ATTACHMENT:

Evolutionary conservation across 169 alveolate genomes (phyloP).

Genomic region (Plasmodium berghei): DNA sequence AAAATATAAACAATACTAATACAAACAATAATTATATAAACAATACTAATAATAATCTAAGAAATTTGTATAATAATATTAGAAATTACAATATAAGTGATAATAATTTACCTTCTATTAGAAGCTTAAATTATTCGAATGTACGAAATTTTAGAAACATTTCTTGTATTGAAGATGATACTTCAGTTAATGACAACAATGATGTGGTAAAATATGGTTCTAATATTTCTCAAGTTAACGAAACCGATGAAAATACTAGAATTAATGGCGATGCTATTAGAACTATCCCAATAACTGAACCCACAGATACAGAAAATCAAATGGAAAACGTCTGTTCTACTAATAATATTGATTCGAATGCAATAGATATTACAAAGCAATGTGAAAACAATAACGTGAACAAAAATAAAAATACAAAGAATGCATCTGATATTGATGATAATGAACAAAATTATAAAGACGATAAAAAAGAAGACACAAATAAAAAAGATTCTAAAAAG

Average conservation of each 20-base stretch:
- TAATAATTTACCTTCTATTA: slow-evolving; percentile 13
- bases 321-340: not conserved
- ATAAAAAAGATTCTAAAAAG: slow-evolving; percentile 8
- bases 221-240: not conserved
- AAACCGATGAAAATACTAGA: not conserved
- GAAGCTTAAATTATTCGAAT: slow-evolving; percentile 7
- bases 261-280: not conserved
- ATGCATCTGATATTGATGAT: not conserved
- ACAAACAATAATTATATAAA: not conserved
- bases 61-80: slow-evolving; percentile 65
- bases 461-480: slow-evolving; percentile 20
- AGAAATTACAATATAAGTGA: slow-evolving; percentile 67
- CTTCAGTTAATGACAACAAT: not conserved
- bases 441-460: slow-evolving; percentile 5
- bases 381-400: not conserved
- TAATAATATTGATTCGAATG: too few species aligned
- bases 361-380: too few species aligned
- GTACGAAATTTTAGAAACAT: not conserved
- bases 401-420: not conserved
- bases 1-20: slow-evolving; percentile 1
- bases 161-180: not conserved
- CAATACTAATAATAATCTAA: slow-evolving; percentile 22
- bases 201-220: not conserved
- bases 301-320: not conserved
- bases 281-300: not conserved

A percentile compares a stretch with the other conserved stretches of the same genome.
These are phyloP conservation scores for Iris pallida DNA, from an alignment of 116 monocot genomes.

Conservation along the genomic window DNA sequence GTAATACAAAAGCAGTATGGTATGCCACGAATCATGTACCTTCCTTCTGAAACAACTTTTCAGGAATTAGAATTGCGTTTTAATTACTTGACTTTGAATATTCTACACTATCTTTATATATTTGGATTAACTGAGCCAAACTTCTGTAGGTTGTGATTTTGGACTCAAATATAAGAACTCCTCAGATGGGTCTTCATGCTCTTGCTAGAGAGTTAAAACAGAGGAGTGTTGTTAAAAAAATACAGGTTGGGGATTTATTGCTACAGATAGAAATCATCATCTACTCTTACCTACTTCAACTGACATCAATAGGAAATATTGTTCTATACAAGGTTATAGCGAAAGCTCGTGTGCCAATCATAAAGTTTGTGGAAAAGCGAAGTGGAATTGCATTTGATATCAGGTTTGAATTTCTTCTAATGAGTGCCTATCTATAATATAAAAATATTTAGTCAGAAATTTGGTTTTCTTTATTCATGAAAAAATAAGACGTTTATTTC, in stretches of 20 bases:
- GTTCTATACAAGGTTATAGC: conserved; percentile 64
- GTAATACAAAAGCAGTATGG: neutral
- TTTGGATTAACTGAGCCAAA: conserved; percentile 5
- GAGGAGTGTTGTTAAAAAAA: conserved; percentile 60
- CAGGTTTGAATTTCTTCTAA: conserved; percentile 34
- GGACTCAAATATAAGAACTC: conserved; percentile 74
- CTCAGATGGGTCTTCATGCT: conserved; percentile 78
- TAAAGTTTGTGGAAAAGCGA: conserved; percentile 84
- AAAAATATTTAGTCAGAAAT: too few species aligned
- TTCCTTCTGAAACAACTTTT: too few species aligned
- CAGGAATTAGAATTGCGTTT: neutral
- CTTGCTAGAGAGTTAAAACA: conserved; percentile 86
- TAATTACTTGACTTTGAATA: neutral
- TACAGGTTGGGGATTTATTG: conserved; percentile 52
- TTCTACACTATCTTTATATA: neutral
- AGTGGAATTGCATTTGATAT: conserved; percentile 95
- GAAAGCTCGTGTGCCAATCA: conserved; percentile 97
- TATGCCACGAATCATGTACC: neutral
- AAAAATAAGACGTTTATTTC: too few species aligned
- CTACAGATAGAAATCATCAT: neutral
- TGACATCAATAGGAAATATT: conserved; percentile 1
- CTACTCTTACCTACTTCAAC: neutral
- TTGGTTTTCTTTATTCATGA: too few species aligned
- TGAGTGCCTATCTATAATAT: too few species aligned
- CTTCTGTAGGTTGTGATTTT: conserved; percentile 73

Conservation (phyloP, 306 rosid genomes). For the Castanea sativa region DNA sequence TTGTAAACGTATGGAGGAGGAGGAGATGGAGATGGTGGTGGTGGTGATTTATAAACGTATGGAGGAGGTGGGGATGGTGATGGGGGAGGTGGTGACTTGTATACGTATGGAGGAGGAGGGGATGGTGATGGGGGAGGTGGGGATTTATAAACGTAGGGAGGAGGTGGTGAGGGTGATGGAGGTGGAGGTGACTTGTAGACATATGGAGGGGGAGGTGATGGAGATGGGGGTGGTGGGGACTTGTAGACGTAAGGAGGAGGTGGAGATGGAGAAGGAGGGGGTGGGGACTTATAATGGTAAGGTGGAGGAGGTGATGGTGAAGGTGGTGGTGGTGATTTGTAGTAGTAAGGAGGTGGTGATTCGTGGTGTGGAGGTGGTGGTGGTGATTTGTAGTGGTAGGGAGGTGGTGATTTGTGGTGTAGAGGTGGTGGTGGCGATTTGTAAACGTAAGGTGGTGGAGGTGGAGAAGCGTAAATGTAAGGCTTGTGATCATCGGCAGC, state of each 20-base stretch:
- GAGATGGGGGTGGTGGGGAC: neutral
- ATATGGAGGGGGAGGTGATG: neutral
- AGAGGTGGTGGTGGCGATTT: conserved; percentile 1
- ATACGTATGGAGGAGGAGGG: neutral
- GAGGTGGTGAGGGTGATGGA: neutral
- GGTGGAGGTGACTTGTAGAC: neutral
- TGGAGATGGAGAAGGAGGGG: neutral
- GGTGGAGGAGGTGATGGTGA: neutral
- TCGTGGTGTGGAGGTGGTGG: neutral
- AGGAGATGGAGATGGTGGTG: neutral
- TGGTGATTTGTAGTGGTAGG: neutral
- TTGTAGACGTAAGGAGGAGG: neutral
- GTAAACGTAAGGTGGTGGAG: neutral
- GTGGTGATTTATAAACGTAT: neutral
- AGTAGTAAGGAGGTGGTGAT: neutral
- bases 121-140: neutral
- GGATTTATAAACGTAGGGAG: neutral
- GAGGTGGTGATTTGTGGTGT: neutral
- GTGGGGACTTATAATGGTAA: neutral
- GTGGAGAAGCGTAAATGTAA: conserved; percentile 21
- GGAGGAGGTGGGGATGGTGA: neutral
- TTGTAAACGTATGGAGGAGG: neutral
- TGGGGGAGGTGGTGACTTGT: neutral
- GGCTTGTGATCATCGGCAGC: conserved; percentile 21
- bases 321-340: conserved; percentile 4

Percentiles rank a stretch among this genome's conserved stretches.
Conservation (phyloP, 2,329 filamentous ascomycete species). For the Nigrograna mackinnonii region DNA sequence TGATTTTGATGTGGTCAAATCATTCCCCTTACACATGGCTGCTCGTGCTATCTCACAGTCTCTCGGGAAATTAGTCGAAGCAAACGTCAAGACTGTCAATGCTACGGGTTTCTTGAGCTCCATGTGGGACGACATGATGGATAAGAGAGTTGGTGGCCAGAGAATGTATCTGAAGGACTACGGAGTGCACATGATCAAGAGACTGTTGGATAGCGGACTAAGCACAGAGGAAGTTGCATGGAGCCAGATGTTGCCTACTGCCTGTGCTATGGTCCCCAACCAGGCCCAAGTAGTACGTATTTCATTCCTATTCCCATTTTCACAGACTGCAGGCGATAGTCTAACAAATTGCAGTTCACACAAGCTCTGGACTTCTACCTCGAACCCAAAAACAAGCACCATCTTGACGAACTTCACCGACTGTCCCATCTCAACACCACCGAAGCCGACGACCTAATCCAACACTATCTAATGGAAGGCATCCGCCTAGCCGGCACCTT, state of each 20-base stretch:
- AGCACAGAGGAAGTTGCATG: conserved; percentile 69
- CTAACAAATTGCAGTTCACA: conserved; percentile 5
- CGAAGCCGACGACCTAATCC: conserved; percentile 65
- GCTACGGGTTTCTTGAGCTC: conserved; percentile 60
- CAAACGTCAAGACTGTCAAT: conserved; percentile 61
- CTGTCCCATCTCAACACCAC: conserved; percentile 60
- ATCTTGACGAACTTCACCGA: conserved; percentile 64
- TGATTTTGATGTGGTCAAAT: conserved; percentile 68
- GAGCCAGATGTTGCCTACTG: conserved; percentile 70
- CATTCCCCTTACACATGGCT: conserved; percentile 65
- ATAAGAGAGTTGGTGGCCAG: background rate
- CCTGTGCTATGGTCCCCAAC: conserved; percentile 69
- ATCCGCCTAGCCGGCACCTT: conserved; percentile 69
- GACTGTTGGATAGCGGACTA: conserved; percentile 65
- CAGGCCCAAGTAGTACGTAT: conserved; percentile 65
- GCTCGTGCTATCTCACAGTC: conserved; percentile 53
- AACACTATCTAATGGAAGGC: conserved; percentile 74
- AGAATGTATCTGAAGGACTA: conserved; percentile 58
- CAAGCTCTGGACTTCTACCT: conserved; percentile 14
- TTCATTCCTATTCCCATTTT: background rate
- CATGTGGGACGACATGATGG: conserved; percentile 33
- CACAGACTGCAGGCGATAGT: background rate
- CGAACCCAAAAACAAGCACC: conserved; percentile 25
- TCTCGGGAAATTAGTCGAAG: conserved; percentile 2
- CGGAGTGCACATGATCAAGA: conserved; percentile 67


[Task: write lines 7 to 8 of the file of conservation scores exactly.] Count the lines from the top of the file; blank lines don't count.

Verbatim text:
- bases 221-240: not conserved
- AAACCGATGAAAATACTAGA: not conserved